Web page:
We can't emphasise enough how important good audio etiquette is. Everyone has experienced a remote meeting disrupted by a noisy microphone. Unmuted mics pick up unwanted background noises like coughing and barking.
As a rule, you should keep your microphone muted if you aren't talking. Digital Samba has a feature that lets organisers mute and unmute all participant mics simultaneously.
Features like this can help get a meeting back on track when an unknown team member's mic is causing a distraction.
Don't make it longer than it needs to be
People tend to book meetings in 30-minute increments. We do this automatically, but it is far from optimal. Once underway, Meetings tend to expand and fill their allocated time. Because of this, most go on much longer than they need to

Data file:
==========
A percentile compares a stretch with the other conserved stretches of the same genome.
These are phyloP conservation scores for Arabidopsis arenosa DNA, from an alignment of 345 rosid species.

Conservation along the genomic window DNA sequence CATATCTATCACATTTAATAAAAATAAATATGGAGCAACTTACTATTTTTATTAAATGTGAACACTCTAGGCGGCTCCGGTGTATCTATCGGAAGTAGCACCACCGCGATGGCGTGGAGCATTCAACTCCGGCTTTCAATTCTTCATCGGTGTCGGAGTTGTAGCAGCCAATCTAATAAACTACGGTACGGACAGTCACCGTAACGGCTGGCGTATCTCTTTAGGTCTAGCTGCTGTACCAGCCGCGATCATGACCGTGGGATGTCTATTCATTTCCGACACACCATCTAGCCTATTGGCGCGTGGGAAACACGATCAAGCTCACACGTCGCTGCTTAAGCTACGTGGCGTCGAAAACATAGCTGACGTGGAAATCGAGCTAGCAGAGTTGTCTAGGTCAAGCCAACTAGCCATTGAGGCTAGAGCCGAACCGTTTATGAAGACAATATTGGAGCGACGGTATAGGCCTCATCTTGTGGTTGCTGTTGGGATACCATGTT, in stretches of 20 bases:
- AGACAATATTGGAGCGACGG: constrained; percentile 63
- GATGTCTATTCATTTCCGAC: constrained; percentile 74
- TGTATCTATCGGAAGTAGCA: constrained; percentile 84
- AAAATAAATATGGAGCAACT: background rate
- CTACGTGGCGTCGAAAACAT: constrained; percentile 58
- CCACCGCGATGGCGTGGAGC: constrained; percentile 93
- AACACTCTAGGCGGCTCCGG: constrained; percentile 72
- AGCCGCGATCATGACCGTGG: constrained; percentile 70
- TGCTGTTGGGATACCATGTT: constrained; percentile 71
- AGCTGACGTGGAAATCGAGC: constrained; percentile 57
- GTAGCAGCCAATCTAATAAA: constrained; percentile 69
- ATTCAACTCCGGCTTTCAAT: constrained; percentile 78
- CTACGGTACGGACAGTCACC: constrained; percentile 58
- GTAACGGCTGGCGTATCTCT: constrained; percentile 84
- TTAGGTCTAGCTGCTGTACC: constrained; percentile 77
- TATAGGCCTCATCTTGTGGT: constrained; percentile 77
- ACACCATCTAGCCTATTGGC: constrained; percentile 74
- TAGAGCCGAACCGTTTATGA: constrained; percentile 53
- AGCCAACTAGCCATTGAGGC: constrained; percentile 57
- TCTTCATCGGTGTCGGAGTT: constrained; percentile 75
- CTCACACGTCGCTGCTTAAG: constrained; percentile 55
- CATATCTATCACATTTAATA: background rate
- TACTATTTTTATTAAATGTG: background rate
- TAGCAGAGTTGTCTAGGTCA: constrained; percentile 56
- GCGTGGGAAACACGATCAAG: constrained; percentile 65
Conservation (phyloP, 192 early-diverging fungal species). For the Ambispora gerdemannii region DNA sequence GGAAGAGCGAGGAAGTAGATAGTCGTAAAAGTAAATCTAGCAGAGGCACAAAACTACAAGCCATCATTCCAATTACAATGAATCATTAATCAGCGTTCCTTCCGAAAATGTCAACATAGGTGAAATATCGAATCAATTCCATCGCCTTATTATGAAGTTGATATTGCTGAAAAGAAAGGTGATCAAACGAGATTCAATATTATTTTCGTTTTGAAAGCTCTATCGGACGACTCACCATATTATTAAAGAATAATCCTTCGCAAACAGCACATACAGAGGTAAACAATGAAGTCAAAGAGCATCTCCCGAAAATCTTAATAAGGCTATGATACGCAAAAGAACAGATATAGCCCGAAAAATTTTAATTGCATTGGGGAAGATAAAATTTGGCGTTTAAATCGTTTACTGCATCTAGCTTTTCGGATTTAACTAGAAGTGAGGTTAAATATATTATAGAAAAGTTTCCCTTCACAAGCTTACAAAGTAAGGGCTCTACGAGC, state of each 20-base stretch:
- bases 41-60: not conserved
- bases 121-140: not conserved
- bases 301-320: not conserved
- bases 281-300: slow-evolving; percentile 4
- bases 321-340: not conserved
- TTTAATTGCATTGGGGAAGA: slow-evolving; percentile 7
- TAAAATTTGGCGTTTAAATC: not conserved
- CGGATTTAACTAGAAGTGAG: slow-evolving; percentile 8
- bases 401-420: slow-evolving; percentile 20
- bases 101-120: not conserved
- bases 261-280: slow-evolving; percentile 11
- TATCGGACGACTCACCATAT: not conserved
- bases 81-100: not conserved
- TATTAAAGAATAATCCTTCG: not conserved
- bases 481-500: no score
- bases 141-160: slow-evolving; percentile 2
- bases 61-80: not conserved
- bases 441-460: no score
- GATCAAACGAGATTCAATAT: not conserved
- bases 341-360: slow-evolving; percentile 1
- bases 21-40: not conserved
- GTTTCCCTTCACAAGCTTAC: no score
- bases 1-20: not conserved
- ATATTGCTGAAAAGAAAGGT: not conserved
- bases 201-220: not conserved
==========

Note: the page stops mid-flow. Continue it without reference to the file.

How can we stop this? Elon Musk famously said he always books meetings in five-minute increments. Shorter durations keep people engaged and focused on the goal. Always consider how long you need before organising.
One-way communication isn't engaging. It isn't really communication at all. How long do you think your team will listen if you talk for an hour straight? Not very long.
Try to keep participants as involved as possible. Interactive features are a great way to do this. Does it look like people are getting bored?
Start a poll and ask your attendees for their opinion.
You should keep an eye out for introverts in particular. They often fade into the background unnoticed despite having potentially valuable input. Make sure to ask them for their thoughts and ideas.